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  1. #1
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    Default Holden trailing arms.

    Is there a reason HQ - HZ Holdens and Toranas of the same era have different length lower trailing arms?....HQ 560mm, Torana are a 100mm longer at 660mm.
    As far as I know the upper arms are the same lengths.

  2. #2
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    hi
    Differential housing position /location /pinion angle change is effected by trailing arm length [upper and lower ] length of arms and mounting location on body work and diff housing mount positioning .

    If u had both rear ends on a table and raised lowered diff the end result should be pinion angle should be the same or very similar .

    The lower arms should set the wheel base position [include bracket and measure to diff tube c/line ]
    The upper arms should set the diff roll or pinion angle [including bracket on housing in relation to diff tube c/line]

  3. #3
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    There are optimal angles for universal joints to operate within and if you try to make them work outside those angles you’ll flog them out very quickly. The primary geometry is set by the engine and gearbox assembly angle and the diff angle. The travel is limited by the bump stops and max extension through an arc with a length set by the upper and lower control arms.

    Because the Torrie is a shorter car than hq-hz-wb you need different geometry to keep the travel sufficient for suspension inputs while maintaining the driveshaft geometries within +/- 3 degrees which is generally considered an acceptable range to ensure appropriate uj longevity.

    There’s a fun free program on the Dana-spicer page that lets you see all the geometry changes, if you have a play with that it’ll probably make more sense than my attempt at an explanation.

  4. #4
    been here .......too long Smitty2's Avatar
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    Quote Originally Posted by Horaldic View Post
    There are optimal angles for universal joints to operate within and if you try to make them work outside those angles you’ll flog them out very quickly. The primary geometry is set by the engine and gearbox assembly angle and the diff angle. The travel is limited by the bump stops and max extension through an arc with a length set by the upper and lower control arms.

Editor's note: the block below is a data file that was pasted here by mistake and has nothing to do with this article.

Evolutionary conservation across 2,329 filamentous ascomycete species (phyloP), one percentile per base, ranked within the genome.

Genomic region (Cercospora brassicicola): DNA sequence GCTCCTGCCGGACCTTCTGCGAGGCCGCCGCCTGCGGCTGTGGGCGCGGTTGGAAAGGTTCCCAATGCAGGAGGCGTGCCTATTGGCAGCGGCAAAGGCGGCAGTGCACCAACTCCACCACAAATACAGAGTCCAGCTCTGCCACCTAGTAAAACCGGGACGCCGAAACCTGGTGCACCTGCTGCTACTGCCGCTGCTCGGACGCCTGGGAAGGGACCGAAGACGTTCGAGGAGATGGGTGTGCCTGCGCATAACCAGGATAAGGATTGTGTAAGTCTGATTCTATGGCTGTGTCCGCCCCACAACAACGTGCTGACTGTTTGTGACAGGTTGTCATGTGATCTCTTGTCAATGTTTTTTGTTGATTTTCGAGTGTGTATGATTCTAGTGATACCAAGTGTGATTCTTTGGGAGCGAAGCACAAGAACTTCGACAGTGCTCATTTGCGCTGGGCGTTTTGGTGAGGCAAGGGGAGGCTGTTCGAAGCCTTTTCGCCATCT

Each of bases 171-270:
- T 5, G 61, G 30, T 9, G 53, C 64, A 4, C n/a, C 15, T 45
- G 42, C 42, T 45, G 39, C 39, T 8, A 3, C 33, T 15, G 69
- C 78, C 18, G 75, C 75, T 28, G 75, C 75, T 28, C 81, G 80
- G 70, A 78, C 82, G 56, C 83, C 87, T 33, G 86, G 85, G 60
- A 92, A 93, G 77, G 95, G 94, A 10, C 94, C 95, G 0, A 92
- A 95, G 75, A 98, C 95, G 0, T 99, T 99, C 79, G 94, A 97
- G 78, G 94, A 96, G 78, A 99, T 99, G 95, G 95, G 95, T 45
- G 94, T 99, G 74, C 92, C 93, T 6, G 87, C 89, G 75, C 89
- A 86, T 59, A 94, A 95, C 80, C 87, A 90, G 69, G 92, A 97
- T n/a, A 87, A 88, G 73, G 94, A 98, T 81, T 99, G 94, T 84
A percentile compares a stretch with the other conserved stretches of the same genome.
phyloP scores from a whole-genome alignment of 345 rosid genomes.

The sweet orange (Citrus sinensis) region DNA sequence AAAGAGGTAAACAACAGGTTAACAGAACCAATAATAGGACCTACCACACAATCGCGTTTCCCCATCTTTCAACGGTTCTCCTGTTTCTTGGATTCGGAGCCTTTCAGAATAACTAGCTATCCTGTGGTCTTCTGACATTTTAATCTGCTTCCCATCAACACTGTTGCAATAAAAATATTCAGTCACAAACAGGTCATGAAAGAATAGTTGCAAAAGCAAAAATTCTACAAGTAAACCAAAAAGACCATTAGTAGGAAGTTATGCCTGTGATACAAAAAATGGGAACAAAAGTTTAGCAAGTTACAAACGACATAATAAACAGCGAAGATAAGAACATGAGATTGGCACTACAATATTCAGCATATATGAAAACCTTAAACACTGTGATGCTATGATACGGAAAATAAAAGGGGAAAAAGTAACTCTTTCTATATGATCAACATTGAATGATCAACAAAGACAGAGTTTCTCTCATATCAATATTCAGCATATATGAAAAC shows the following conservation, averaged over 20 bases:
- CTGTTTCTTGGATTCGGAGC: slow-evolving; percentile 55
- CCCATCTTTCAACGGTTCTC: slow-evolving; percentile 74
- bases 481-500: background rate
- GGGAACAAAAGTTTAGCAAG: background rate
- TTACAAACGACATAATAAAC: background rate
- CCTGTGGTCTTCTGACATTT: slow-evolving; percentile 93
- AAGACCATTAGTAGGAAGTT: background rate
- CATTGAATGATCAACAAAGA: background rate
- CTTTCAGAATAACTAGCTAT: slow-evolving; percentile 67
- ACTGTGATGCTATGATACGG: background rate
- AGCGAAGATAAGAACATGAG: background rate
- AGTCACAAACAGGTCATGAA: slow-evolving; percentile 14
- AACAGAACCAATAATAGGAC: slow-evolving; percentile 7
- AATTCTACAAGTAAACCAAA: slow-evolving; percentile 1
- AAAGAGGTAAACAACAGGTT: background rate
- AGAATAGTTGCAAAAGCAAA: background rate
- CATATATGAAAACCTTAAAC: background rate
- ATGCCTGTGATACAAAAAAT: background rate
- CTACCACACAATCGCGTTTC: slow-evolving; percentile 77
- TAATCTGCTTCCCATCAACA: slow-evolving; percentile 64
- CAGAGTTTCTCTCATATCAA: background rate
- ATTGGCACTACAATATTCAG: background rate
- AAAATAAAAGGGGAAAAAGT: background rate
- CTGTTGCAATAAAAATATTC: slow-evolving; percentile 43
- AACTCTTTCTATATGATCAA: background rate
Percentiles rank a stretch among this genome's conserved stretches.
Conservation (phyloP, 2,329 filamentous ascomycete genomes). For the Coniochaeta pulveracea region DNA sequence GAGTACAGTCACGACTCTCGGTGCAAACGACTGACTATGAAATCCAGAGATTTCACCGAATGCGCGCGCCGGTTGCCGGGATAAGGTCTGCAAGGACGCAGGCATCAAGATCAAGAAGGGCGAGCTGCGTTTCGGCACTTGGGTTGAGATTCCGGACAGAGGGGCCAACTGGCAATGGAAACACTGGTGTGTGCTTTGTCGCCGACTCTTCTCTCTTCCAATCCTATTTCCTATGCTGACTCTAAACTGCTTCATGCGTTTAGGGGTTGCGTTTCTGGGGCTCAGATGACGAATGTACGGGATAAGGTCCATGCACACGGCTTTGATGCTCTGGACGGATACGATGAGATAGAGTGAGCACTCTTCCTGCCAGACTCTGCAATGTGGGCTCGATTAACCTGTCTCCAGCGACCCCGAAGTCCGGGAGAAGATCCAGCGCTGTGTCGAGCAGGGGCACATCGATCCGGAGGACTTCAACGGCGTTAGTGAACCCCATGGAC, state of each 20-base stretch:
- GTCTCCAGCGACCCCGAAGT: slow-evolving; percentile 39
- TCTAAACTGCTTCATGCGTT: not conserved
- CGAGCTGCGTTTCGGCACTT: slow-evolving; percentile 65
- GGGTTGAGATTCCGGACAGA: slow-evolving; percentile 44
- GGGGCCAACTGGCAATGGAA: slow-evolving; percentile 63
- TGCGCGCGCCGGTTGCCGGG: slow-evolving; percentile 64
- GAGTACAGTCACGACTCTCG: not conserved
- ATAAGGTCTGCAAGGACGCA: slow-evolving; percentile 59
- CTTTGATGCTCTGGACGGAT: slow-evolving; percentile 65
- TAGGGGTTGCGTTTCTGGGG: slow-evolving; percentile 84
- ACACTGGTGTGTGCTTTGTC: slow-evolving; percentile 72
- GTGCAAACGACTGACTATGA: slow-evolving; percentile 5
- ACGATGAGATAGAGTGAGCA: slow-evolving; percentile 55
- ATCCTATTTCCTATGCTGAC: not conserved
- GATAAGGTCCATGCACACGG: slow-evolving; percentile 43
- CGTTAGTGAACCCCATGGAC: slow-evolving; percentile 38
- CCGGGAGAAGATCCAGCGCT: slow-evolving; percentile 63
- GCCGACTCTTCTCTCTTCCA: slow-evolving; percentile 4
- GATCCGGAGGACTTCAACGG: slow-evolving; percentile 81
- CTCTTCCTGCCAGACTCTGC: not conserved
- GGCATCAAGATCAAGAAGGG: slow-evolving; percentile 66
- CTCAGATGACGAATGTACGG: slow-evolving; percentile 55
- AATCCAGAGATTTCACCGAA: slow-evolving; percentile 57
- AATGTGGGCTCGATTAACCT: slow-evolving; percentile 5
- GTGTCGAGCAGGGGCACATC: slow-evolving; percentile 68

Because the Torrie is a shorter car than hq-hz-wb you need different geometry to keep the travel sufficient for suspension inputs while maintaining the driveshaft geometries within +/- 3 degrees which is generally considered an acceptable range to ensure appropriate uj longevity.

    There’s a fun free program on the Dana-spicer page that lets you see all the geometry changes, if you have a play with that it’ll probably make more sense than my attempt at an explanation.
    GMH specifically cover this in various early Commodore service manuals.. complete with specs, pics and measuring techniques
    (remember Commodores run 2 piece shafts)

    then some crazy drops a VH commodore on its belly and runs a one piece shaft.. and wonders why the unis only last a week! doh
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  5. #5
    casual poster BasicQ's Avatar
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    As the guys above alluded to the Torana has a shorter wheelbase. Every inch of rear suspension travel creates greater driveshaft angles than if the wheelbase and therefore driveshaft was longer. Trailing arm lengths are altered to maintain pinion angle geometry correct to transmission output angle through the suspension travel. Correct operation must be present in situations from just the driver in the car, no load with an almost empty fuel tank to fully loaded with five adults in the car and full fuel tank.

    When a universal joint is operating at an angle all 4 points on that joint will be moving at a different velocities through one rotation, a variable velocity joint so to speak. The other end of the same shaft must be set up so it’s phased correctly (in-line) and is operating at close to the same angle. If this does not happen forces can build up due to the uni’s 4 joints at each end going through different velocities at the same time. Vibrations and/or broken uni joints are the result. That is what is meant by maintaining correct pinion angle geometry correct to transmission output angle.

    Mystery regular breaking of uni joints or vibrations that won’t go away no matter how much balancing is done often lead back to over zealous lowering without keeping pinion angle in check.

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